I call myself a lesbian because I want to claim the political power attached to that word. I don’t embrace that identity to draw lines around who I fuck or how I represent my gender.

What impact do you think your issue had?

It’s very hard to get a sense of the impact the volume had. I know what conversations I was interested in, but with written text, it’s harder to know what conversations readers might have had after reading it.

That said, I can speak to what I did witness or experience, and that includes the launch event for the issue, which we held at Dixon Place here in New York City. It was an incredibly fun evening that represented a chance to connect some of the writing and ideas in the volume with actual people. It also represented an opportunity to build, at least for one night, the kind of broad and open lesbian community I aspire to be part of. I remain grateful to everyone who participated.

The other impact that I can speak to directly is the impact of the portrait on the cover.

It’s with sadness that I share the news that Janie Martinez, the woman depicted in Clarity Haynes’ gorgeous painting, passed away this summer. This was particularly sad news when thinking about the impact of that volume because more than any other comment, I heard from people about that portrait. People expressed such gratitude for it, such love and affirmation in seeing a reflection of aspects of their own bodies or those of their lovers.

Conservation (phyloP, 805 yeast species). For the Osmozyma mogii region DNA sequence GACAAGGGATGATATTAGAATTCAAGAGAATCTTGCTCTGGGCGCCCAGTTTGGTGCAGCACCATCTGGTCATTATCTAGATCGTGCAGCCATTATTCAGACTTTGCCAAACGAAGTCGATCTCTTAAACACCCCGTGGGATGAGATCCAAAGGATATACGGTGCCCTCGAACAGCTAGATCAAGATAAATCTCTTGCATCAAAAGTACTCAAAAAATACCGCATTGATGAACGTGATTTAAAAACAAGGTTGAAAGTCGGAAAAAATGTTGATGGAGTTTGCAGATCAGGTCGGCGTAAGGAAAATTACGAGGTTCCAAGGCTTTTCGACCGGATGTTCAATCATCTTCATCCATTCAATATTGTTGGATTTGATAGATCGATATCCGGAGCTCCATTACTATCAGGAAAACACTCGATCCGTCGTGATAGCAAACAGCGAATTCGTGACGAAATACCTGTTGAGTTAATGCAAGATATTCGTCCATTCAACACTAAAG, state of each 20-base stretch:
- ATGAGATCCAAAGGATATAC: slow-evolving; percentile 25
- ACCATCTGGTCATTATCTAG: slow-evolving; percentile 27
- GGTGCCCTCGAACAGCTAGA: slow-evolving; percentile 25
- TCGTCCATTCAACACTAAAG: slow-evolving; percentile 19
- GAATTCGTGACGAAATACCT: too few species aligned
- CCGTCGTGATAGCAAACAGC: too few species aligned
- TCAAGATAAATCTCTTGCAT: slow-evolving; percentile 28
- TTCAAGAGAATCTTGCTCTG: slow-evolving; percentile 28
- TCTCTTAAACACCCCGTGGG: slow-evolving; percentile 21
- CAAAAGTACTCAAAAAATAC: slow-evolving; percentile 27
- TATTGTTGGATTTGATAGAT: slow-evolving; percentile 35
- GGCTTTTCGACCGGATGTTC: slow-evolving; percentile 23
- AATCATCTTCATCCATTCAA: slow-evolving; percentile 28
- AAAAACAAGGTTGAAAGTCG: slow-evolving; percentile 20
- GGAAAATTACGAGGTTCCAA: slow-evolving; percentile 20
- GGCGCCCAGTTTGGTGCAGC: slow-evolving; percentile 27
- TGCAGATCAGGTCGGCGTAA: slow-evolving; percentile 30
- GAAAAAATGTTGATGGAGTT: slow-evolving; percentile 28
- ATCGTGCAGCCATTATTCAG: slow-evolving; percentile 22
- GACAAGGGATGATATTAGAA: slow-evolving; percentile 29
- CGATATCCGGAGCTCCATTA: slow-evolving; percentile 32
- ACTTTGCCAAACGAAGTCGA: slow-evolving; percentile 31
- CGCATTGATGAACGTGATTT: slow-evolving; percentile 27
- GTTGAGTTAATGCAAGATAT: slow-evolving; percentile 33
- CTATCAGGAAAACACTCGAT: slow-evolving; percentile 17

After posting about Janie’s passing on social media, Clarity reminded me that Janie, a talented performer and an ardent activist, joined Clarity on stage at that launch event for a reading of texts from Clarity’s Breast Portrait Project (the series of paintings that includes Janie’s portrait). And it was from that reading that I got the sense of Janie’s incredible generosity and joyous spirit.

What also strikes me about that portrait, and was a big reason for wanting to include Clarity’s work in the volume, was the depth of the relationships that Clarity forms with many of her sitters, including Janie. While some people encountering her work on gallery walls may only ever know it as painting, the reality is that Clarity's work is drawn from and directly engaging with questions of community, identity, and human connection. Her Breast Portrait Project has been ongoing for over 20 years now, engaging people at women’s music festivals, at community events, and in lengthy sessions in her studio. It confronts the complexities of who we are, how we’re perceived, how we are affirmed or not affirmed, our gender, our well-being, and so much more. And each painting represents an ongoing conversation and relationship with both her subjects and her audience. All of which is to say, I can take no credit for the impact of that portrait, but I can call attention to the fact that it very much had one, and for that I am deeply grateful to both Clarity and Janie.